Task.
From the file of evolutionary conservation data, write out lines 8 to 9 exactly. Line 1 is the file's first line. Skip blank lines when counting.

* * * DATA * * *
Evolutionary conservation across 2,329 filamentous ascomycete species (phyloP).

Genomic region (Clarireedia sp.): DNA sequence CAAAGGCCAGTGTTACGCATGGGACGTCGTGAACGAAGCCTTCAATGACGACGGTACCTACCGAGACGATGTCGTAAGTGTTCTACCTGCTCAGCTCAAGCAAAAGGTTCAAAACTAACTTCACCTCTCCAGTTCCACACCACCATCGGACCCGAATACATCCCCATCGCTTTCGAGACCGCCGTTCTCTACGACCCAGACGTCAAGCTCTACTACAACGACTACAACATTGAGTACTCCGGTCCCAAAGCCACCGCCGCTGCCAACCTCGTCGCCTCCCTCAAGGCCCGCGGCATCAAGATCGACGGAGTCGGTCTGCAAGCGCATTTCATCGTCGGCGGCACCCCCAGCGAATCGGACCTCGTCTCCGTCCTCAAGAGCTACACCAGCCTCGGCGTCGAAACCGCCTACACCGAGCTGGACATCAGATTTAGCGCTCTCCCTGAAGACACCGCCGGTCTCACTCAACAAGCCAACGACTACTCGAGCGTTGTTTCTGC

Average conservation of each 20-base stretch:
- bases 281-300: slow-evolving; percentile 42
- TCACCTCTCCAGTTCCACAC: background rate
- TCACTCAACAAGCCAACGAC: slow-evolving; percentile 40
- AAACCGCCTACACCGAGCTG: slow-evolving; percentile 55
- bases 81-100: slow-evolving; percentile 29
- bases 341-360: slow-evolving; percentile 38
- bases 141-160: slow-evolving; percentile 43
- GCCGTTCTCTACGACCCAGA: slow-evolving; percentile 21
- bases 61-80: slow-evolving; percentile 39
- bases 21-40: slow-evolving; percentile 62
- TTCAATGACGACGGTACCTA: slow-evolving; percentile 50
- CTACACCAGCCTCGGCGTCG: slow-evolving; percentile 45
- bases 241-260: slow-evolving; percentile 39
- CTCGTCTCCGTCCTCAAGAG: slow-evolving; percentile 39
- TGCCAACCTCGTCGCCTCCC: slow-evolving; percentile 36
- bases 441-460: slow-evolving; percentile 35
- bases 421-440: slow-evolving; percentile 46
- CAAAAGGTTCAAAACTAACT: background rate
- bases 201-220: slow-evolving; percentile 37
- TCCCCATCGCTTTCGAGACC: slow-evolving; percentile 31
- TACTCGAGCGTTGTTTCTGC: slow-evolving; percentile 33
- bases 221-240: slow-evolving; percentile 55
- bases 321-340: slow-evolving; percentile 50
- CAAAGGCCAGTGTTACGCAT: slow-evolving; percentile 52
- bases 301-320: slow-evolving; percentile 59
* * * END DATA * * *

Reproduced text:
- bases 81-100: slow-evolving; percentile 29
- bases 341-360: slow-evolving; percentile 38